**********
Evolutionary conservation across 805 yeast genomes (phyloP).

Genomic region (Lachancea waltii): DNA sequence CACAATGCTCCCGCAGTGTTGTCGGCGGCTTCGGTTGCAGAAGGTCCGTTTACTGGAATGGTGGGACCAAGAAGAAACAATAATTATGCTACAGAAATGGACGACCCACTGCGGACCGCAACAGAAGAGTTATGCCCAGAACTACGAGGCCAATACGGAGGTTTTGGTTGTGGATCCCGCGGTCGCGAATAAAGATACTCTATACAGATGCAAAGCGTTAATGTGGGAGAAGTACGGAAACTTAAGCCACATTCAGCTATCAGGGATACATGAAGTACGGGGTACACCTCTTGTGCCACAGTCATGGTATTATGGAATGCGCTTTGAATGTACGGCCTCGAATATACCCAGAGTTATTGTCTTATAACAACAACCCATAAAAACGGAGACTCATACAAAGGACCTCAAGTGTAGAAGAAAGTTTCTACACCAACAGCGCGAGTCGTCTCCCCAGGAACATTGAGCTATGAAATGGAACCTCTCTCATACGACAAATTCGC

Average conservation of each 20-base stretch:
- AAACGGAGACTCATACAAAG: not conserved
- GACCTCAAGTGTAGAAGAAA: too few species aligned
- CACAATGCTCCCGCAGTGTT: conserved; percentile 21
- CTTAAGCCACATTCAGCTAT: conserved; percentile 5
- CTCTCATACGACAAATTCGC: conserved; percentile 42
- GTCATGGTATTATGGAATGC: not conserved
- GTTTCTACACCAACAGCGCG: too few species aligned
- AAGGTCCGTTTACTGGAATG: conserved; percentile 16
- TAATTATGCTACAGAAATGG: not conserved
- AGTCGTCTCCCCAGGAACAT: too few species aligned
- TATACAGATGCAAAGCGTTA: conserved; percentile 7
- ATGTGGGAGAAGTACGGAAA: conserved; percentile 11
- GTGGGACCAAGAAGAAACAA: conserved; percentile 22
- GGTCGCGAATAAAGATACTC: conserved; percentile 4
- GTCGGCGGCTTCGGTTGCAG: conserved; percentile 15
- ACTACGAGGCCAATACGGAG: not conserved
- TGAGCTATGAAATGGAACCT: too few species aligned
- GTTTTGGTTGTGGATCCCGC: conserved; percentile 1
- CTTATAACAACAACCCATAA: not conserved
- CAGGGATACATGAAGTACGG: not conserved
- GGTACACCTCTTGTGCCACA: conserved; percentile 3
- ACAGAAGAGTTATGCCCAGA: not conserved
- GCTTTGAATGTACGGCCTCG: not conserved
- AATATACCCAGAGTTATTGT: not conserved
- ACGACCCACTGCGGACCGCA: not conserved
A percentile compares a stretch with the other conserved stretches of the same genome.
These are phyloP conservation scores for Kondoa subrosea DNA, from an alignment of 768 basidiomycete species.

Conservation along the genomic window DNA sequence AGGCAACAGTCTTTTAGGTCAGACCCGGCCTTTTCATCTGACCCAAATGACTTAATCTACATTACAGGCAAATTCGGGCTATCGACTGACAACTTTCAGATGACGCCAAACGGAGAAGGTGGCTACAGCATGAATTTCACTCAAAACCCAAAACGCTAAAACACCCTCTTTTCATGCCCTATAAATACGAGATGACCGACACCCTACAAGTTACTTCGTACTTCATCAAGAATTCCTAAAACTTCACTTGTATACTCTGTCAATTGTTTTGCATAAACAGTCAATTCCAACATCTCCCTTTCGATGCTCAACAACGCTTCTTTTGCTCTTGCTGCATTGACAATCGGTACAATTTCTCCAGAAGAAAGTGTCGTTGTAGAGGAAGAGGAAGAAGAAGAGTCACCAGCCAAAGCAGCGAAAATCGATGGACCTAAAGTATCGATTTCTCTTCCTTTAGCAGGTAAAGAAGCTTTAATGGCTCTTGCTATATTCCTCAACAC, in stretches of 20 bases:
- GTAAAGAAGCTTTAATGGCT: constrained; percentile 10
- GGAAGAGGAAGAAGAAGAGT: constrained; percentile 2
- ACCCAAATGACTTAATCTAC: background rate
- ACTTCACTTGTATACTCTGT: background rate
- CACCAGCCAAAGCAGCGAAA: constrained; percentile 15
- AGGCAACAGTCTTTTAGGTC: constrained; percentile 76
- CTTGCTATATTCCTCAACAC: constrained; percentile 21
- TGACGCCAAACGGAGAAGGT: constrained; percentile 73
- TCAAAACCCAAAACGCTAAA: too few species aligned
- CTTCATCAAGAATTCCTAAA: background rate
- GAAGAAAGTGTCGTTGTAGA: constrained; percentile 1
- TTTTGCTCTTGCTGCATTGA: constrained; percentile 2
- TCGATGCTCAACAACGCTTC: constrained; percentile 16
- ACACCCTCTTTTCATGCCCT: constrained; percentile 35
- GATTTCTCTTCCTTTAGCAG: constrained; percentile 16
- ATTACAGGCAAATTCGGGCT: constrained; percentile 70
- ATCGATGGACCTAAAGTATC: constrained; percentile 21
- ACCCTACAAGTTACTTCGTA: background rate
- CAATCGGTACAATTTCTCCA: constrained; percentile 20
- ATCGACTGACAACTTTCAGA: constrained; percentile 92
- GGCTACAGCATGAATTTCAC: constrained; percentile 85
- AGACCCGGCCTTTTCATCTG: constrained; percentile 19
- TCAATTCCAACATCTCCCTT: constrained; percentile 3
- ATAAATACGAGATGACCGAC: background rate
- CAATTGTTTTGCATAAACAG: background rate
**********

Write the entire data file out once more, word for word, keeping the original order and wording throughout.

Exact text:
Evolutionary conservation across 805 yeast genomes (phyloP).

Genomic region (Lachancea waltii): DNA sequence CACAATGCTCCCGCAGTGTTGTCGGCGGCTTCGGTTGCAGAAGGTCCGTTTACTGGAATGGTGGGACCAAGAAGAAACAATAATTATGCTACAGAAATGGACGACCCACTGCGGACCGCAACAGAAGAGTTATGCCCAGAACTACGAGGCCAATACGGAGGTTTTGGTTGTGGATCCCGCGGTCGCGAATAAAGATACTCTATACAGATGCAAAGCGTTAATGTGGGAGAAGTACGGAAACTTAAGCCACATTCAGCTATCAGGGATACATGAAGTACGGGGTACACCTCTTGTGCCACAGTCATGGTATTATGGAATGCGCTTTGAATGTACGGCCTCGAATATACCCAGAGTTATTGTCTTATAACAACAACCCATAAAAACGGAGACTCATACAAAGGACCTCAAGTGTAGAAGAAAGTTTCTACACCAACAGCGCGAGTCGTCTCCCCAGGAACATTGAGCTATGAAATGGAACCTCTCTCATACGACAAATTCGC

Average conservation of each 20-base stretch:
- AAACGGAGACTCATACAAAG: not conserved
- GACCTCAAGTGTAGAAGAAA: too few species aligned
- CACAATGCTCCCGCAGTGTT: conserved; percentile 21
- CTTAAGCCACATTCAGCTAT: conserved; percentile 5
- CTCTCATACGACAAATTCGC: conserved; percentile 42
- GTCATGGTATTATGGAATGC: not conserved
- GTTTCTACACCAACAGCGCG: too few species aligned
- AAGGTCCGTTTACTGGAATG: conserved; percentile 16
- TAATTATGCTACAGAAATGG: not conserved
- AGTCGTCTCCCCAGGAACAT: too few species aligned
- TATACAGATGCAAAGCGTTA: conserved; percentile 7
- ATGTGGGAGAAGTACGGAAA: conserved; percentile 11
- GTGGGACCAAGAAGAAACAA: conserved; percentile 22
- GGTCGCGAATAAAGATACTC: conserved; percentile 4
- GTCGGCGGCTTCGGTTGCAG: conserved; percentile 15
- ACTACGAGGCCAATACGGAG: not conserved
- TGAGCTATGAAATGGAACCT: too few species aligned
- GTTTTGGTTGTGGATCCCGC: conserved; percentile 1
- CTTATAACAACAACCCATAA: not conserved
- CAGGGATACATGAAGTACGG: not conserved
- GGTACACCTCTTGTGCCACA: conserved; percentile 3
- ACAGAAGAGTTATGCCCAGA: not conserved
- GCTTTGAATGTACGGCCTCG: not conserved
- AATATACCCAGAGTTATTGT: not conserved
- ACGACCCACTGCGGACCGCA: not conserved
A percentile compares a stretch with the other conserved stretches of the same genome.
These are phyloP conservation scores for Kondoa subrosea DNA, from an alignment of 768 basidiomycete species.

Conservation along the genomic window DNA sequence AGGCAACAGTCTTTTAGGTCAGACCCGGCCTTTTCATCTGACCCAAATGACTTAATCTACATTACAGGCAAATTCGGGCTATCGACTGACAACTTTCAGATGACGCCAAACGGAGAAGGTGGCTACAGCATGAATTTCACTCAAAACCCAAAACGCTAAAACACCCTCTTTTCATGCCCTATAAATACGAGATGACCGACACCCTACAAGTTACTTCGTACTTCATCAAGAATTCCTAAAACTTCACTTGTATACTCTGTCAATTGTTTTGCATAAACAGTCAATTCCAACATCTCCCTTTCGATGCTCAACAACGCTTCTTTTGCTCTTGCTGCATTGACAATCGGTACAATTTCTCCAGAAGAAAGTGTCGTTGTAGAGGAAGAGGAAGAAGAAGAGTCACCAGCCAAAGCAGCGAAAATCGATGGACCTAAAGTATCGATTTCTCTTCCTTTAGCAGGTAAAGAAGCTTTAATGGCTCTTGCTATATTCCTCAACAC, in stretches of 20 bases:
- GTAAAGAAGCTTTAATGGCT: constrained; percentile 10
- GGAAGAGGAAGAAGAAGAGT: constrained; percentile 2
- ACCCAAATGACTTAATCTAC: background rate
- ACTTCACTTGTATACTCTGT: background rate
- CACCAGCCAAAGCAGCGAAA: constrained; percentile 15
- AGGCAACAGTCTTTTAGGTC: constrained; percentile 76
- CTTGCTATATTCCTCAACAC: constrained; percentile 21
- TGACGCCAAACGGAGAAGGT: constrained; percentile 73
- TCAAAACCCAAAACGCTAAA: too few species aligned
- CTTCATCAAGAATTCCTAAA: background rate
- GAAGAAAGTGTCGTTGTAGA: constrained; percentile 1
- TTTTGCTCTTGCTGCATTGA: constrained; percentile 2
- TCGATGCTCAACAACGCTTC: constrained; percentile 16
- ACACCCTCTTTTCATGCCCT: constrained; percentile 35
- GATTTCTCTTCCTTTAGCAG: constrained; percentile 16
- ATTACAGGCAAATTCGGGCT: constrained; percentile 70
- ATCGATGGACCTAAAGTATC: constrained; percentile 21
- ACCCTACAAGTTACTTCGTA: background rate
- CAATCGGTACAATTTCTCCA: constrained; percentile 20
- ATCGACTGACAACTTTCAGA: constrained; percentile 92
- GGCTACAGCATGAATTTCAC: constrained; percentile 85
- AGACCCGGCCTTTTCATCTG: constrained; percentile 19
- TCAATTCCAACATCTCCCTT: constrained; percentile 3
- ATAAATACGAGATGACCGAC: background rate
- CAATTGTTTTGCATAAACAG: background rate